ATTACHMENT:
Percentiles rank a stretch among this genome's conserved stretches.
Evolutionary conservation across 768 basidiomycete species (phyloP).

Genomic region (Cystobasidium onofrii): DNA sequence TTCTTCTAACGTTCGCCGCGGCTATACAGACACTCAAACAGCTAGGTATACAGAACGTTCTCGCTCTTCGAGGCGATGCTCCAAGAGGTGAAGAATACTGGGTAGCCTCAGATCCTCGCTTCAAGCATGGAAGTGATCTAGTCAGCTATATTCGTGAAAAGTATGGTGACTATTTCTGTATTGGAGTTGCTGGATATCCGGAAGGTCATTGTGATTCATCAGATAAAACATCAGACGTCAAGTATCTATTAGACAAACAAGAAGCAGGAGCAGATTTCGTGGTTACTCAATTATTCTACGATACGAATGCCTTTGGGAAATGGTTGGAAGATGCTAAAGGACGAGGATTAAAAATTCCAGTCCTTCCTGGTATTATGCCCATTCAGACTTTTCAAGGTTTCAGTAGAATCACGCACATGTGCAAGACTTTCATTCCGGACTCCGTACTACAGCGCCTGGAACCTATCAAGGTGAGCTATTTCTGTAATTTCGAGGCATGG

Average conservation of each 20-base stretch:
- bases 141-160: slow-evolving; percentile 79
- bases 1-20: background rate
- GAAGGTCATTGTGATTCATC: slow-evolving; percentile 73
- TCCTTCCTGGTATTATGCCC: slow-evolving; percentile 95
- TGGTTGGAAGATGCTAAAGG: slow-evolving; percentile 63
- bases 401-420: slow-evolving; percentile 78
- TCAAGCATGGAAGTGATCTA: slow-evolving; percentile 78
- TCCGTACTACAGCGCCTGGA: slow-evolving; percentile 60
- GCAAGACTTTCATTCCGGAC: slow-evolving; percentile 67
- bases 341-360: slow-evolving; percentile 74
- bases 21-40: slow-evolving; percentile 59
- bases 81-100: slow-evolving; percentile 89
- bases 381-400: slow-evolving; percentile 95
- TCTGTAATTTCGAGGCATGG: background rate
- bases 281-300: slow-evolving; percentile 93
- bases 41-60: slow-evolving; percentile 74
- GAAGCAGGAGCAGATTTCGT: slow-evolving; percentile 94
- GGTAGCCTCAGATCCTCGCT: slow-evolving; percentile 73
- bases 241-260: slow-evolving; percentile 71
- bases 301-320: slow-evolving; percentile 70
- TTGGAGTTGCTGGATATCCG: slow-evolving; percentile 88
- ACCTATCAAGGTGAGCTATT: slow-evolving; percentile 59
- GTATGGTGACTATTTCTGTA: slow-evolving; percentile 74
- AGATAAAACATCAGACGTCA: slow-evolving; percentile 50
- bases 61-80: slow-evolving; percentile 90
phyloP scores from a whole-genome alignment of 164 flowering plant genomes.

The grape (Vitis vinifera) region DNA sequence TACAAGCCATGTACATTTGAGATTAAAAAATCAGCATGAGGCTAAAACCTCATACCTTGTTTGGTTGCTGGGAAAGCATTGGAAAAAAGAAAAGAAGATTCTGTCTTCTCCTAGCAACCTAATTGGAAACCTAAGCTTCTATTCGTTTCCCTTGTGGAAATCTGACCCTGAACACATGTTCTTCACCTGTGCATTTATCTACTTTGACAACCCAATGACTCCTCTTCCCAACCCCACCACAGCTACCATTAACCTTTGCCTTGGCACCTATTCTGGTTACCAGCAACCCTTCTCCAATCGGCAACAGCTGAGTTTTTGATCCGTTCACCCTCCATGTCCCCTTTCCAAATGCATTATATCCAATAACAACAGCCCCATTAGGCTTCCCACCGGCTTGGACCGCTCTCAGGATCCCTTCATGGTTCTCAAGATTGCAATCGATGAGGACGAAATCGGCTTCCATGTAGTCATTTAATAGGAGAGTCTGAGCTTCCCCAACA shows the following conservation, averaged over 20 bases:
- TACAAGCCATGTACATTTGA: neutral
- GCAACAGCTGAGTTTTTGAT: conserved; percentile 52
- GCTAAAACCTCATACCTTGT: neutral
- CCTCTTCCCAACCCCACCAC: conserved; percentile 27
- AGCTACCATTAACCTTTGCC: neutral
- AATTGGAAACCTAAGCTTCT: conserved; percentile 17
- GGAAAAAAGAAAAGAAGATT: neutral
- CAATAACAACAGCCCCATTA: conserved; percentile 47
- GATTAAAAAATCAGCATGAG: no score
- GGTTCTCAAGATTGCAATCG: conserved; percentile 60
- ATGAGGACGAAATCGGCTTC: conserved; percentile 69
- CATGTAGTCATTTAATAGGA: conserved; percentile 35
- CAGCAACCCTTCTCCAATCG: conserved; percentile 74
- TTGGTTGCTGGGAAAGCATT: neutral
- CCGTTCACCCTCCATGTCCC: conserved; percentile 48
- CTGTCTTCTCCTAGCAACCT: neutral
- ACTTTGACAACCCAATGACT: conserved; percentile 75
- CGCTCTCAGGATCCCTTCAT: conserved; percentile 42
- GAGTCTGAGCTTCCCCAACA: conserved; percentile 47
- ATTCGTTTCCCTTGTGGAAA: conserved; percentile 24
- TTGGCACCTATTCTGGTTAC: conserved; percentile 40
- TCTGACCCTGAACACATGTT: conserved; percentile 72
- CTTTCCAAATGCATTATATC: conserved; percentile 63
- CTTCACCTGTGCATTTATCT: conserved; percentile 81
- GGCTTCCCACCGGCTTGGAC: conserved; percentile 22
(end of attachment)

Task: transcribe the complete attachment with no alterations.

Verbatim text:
Percentiles rank a stretch among this genome's conserved stretches.
Evolutionary conservation across 768 basidiomycete species (phyloP).

Genomic region (Cystobasidium onofrii): DNA sequence TTCTTCTAACGTTCGCCGCGGCTATACAGACACTCAAACAGCTAGGTATACAGAACGTTCTCGCTCTTCGAGGCGATGCTCCAAGAGGTGAAGAATACTGGGTAGCCTCAGATCCTCGCTTCAAGCATGGAAGTGATCTAGTCAGCTATATTCGTGAAAAGTATGGTGACTATTTCTGTATTGGAGTTGCTGGATATCCGGAAGGTCATTGTGATTCATCAGATAAAACATCAGACGTCAAGTATCTATTAGACAAACAAGAAGCAGGAGCAGATTTCGTGGTTACTCAATTATTCTACGATACGAATGCCTTTGGGAAATGGTTGGAAGATGCTAAAGGACGAGGATTAAAAATTCCAGTCCTTCCTGGTATTATGCCCATTCAGACTTTTCAAGGTTTCAGTAGAATCACGCACATGTGCAAGACTTTCATTCCGGACTCCGTACTACAGCGCCTGGAACCTATCAAGGTGAGCTATTTCTGTAATTTCGAGGCATGG

Average conservation of each 20-base stretch:
- bases 141-160: slow-evolving; percentile 79
- bases 1-20: background rate
- GAAGGTCATTGTGATTCATC: slow-evolving; percentile 73
- TCCTTCCTGGTATTATGCCC: slow-evolving; percentile 95
- TGGTTGGAAGATGCTAAAGG: slow-evolving; percentile 63
- bases 401-420: slow-evolving; percentile 78
- TCAAGCATGGAAGTGATCTA: slow-evolving; percentile 78
- TCCGTACTACAGCGCCTGGA: slow-evolving; percentile 60
- GCAAGACTTTCATTCCGGAC: slow-evolving; percentile 67
- bases 341-360: slow-evolving; percentile 74
- bases 21-40: slow-evolving; percentile 59
- bases 81-100: slow-evolving; percentile 89
- bases 381-400: slow-evolving; percentile 95
- TCTGTAATTTCGAGGCATGG: background rate
- bases 281-300: slow-evolving; percentile 93
- bases 41-60: slow-evolving; percentile 74
- GAAGCAGGAGCAGATTTCGT: slow-evolving; percentile 94
- GGTAGCCTCAGATCCTCGCT: slow-evolving; percentile 73
- bases 241-260: slow-evolving; percentile 71
- bases 301-320: slow-evolving; percentile 70
- TTGGAGTTGCTGGATATCCG: slow-evolving; percentile 88
- ACCTATCAAGGTGAGCTATT: slow-evolving; percentile 59
- GTATGGTGACTATTTCTGTA: slow-evolving; percentile 74
- AGATAAAACATCAGACGTCA: slow-evolving; percentile 50
- bases 61-80: slow-evolving; percentile 90
phyloP scores from a whole-genome alignment of 164 flowering plant genomes.

The grape (Vitis vinifera) region DNA sequence TACAAGCCATGTACATTTGAGATTAAAAAATCAGCATGAGGCTAAAACCTCATACCTTGTTTGGTTGCTGGGAAAGCATTGGAAAAAAGAAAAGAAGATTCTGTCTTCTCCTAGCAACCTAATTGGAAACCTAAGCTTCTATTCGTTTCCCTTGTGGAAATCTGACCCTGAACACATGTTCTTCACCTGTGCATTTATCTACTTTGACAACCCAATGACTCCTCTTCCCAACCCCACCACAGCTACCATTAACCTTTGCCTTGGCACCTATTCTGGTTACCAGCAACCCTTCTCCAATCGGCAACAGCTGAGTTTTTGATCCGTTCACCCTCCATGTCCCCTTTCCAAATGCATTATATCCAATAACAACAGCCCCATTAGGCTTCCCACCGGCTTGGACCGCTCTCAGGATCCCTTCATGGTTCTCAAGATTGCAATCGATGAGGACGAAATCGGCTTCCATGTAGTCATTTAATAGGAGAGTCTGAGCTTCCCCAACA shows the following conservation, averaged over 20 bases:
- TACAAGCCATGTACATTTGA: neutral
- GCAACAGCTGAGTTTTTGAT: conserved; percentile 52
- GCTAAAACCTCATACCTTGT: neutral
- CCTCTTCCCAACCCCACCAC: conserved; percentile 27
- AGCTACCATTAACCTTTGCC: neutral
- AATTGGAAACCTAAGCTTCT: conserved; percentile 17
- GGAAAAAAGAAAAGAAGATT: neutral
- CAATAACAACAGCCCCATTA: conserved; percentile 47
- GATTAAAAAATCAGCATGAG: no score
- GGTTCTCAAGATTGCAATCG: conserved; percentile 60
- ATGAGGACGAAATCGGCTTC: conserved; percentile 69
- CATGTAGTCATTTAATAGGA: conserved; percentile 35
- CAGCAACCCTTCTCCAATCG: conserved; percentile 74
- TTGGTTGCTGGGAAAGCATT: neutral
- CCGTTCACCCTCCATGTCCC: conserved; percentile 48
- CTGTCTTCTCCTAGCAACCT: neutral
- ACTTTGACAACCCAATGACT: conserved; percentile 75
- CGCTCTCAGGATCCCTTCAT: conserved; percentile 42
- GAGTCTGAGCTTCCCCAACA: conserved; percentile 47
- ATTCGTTTCCCTTGTGGAAA: conserved; percentile 24
- TTGGCACCTATTCTGGTTAC: conserved; percentile 40
- TCTGACCCTGAACACATGTT: conserved; percentile 72
- CTTTCCAAATGCATTATATC: conserved; percentile 63
- CTTCACCTGTGCATTTATCT: conserved; percentile 81
- GGCTTCCCACCGGCTTGGAC: conserved; percentile 22